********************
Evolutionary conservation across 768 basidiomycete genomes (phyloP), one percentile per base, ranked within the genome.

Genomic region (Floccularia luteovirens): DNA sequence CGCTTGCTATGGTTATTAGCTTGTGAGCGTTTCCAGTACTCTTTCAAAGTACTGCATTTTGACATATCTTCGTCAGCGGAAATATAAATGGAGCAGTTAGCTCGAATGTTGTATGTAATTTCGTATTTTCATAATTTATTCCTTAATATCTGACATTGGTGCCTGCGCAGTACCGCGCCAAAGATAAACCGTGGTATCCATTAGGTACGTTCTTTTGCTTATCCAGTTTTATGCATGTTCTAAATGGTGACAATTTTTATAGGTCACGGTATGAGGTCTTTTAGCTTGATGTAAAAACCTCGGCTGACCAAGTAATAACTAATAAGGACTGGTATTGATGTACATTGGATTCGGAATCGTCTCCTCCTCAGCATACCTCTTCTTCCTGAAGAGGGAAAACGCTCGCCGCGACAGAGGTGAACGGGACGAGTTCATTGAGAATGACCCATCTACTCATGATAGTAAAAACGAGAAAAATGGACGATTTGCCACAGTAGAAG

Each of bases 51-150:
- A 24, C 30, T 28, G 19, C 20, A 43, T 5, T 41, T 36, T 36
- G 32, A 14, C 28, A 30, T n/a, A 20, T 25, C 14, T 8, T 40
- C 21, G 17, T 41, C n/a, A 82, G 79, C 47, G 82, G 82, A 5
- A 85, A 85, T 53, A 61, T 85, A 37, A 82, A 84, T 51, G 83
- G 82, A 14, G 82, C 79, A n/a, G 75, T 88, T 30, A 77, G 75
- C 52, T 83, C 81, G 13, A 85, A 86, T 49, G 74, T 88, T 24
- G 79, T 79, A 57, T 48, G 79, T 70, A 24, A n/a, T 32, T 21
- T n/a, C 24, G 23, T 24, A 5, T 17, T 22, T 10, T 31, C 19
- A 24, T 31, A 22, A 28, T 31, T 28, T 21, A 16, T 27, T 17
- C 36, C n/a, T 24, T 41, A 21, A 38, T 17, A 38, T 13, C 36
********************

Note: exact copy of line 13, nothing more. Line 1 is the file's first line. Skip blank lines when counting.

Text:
- C 36, C n/a, T 24, T 41, A 21, A 38, T 17, A 38, T 13, C 36